Harvard & Yale: Places to Avoid, Buckley's Folly
Someone asked that individual, "Why do you only hire Ph.D.s from Harvard, Professor? You know there are some other good graduate schools."
The response, "Yes, I know that . . . but why take a chance?"
I mentioned in my last "Old Conservatism" piece that I'm less than enamored of Harvard and Yale, not to mention the rest of the group. I know there are some fine people who are graduates of Ivy League institutions, and I'm sure they swear by some of the professors at those schools.
Of the Ivies, I like Princeton best. The magnificent Bernard Lewis, perhaps the world's leading expert on the Middle East, taught there for many years. So did John Nash, the "wonderful mind" mathematician and business theorist, who won the Nobel Prize. The religion school has been a model of excellence and originality, as well as the main source of the New Standard Version of the Bible.
A graduate of Princeton's Middle East program who's just come out with a new book on America's role in the MidEast is Michael B. Oren, perhaps my favorite historian. He's a paratrooper veteran of the first Lebanese War and still serves as reserve major in the Israeli Defense Forces (IDF). His greatest achievement is Six Days of War, about Israel's battle in 1967 against many Arab nations.
If there's an exception to my generalizations about the Ivies, Princeton probably is it.
In the past year, Oren served as a visiting professor at BOTH Harvard and Yale. At those institutions he truly was one-of-kind. A warrior-scholar, a type rare at any institution, but especially so at the two "elite" universities. In many ways, Harvard and Yale have come to stand for smugness, self-absorption, and smarmy pacificism.
Frankly, when I heard the two New England insititutions had invited Oren to lecture, my thought was: "How dare they?" I see no signs that Harvard and Yale have any comprehension of -- or respect for -- the character of a man like Michael Oren. The only location where he would be more out-of-place would be a university in Teheran.
My view of Harvard's and Yale's place in the Warrior Nation is this they're exiles. Apparently, there's no principle so sacred that it's worthy of anything more than a white flag waving in the wind. If one ultimately believes in nothing, then one will never have to shed blood for one's views. Perhaps they might adopt that as their motto?
Academically, Yale and Harvard seem to be places where superior high school students go to learn how to be average. As one of my nephews (an Ivy grad) put it, "They assume if you get in you're an 'A' student, so it's easy to get "As."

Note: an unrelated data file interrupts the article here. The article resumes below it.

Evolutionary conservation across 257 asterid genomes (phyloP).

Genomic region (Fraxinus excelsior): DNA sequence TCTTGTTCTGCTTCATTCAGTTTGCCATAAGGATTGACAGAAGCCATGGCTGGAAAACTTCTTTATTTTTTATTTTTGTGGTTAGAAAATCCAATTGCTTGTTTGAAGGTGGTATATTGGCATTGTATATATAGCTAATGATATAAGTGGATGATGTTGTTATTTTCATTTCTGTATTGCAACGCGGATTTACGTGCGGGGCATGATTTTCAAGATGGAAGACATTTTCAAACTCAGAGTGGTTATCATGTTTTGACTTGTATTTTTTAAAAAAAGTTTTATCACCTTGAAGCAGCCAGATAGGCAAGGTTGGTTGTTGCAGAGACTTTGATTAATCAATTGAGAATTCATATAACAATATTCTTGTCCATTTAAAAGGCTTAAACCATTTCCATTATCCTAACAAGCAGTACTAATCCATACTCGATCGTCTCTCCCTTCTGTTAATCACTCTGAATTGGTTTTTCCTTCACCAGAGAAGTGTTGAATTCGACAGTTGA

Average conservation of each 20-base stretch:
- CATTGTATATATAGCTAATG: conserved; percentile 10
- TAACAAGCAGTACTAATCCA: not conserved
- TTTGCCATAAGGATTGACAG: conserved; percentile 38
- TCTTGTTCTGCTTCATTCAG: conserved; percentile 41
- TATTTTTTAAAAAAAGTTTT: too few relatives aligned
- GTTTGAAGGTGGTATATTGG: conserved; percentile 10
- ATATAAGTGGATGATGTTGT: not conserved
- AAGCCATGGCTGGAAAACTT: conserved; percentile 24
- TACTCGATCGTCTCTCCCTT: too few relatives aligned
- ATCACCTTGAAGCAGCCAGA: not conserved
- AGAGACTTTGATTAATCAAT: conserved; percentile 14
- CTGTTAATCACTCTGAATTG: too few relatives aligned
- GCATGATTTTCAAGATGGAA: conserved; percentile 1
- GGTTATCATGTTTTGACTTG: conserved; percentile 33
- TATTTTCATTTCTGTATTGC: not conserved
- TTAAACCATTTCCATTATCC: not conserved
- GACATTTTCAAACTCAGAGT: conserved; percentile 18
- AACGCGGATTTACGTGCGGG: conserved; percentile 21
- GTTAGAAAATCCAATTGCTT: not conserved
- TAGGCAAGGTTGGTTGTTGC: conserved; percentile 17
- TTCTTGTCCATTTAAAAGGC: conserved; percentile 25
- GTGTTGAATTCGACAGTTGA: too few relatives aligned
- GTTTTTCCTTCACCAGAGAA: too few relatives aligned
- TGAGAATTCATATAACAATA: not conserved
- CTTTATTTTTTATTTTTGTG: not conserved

In my recent piece on the Old Conservatism, Harvard and Yale played a minor role. The column dealt more with William F. Buckley, Jr. and the early days of The National Review.
After finishing that effort, I turned on Katie Couric -- well, SOMEBODY has to watch her -- and she was chatting on adoringly about one Duvall Patrick, whom I'd never heard of before. It turns out he's the new African-American governor of Massachusetts. Katie added, "And he's a graduate of Harvard no less!" Here, I knew almost nothing about Duvall Patrick and was already prepared to dislike him.
I turned off Katie in her mid-adoration of Duvall and began reading (for the first time) Buckley's Blackford Oakes novel titled Saving the Queen. Blackford, like Buckley went to Yale, and both joined the CIA.
One of Buckley's weaknesses is his continuing admiration for his alma mater. He's perhaps the most famous critic of Yale, but, paradoxically, he's one of its strongest promoters. Call it the triumph of sentimentality over sensibility.
In the first pages of Saving the Queen , Yale looms large. One of Blackford's fellows in the CIA, Anthony Trust, is talking about his days at good old Yale. The discussion deals with various ways to avoid paying bills in college.
Trust says, "'When I ran out of money at Yale' -- Trust had graduated a year earlier --'I bought a stamp: DECEASED. RETURN TO SENDER. It obviously didn't work at places like Mory's, where they would see me night after night -- for them it was just a post office error. But it did work with lots of odd-lot accounts. Yet, you see, Black[ford], that was a major deception, and that's all right. And besides,' he said, 'when I get money' -- this euphemism was standard for 'when my mother dies' -- 'I'll pay everyone back through a lawyer who will announce that young Trust, who died, while a student at Yale, is the posthumous beneficiary of a legacy, part of which has been reserved for paying bills outstanding at the time of his death."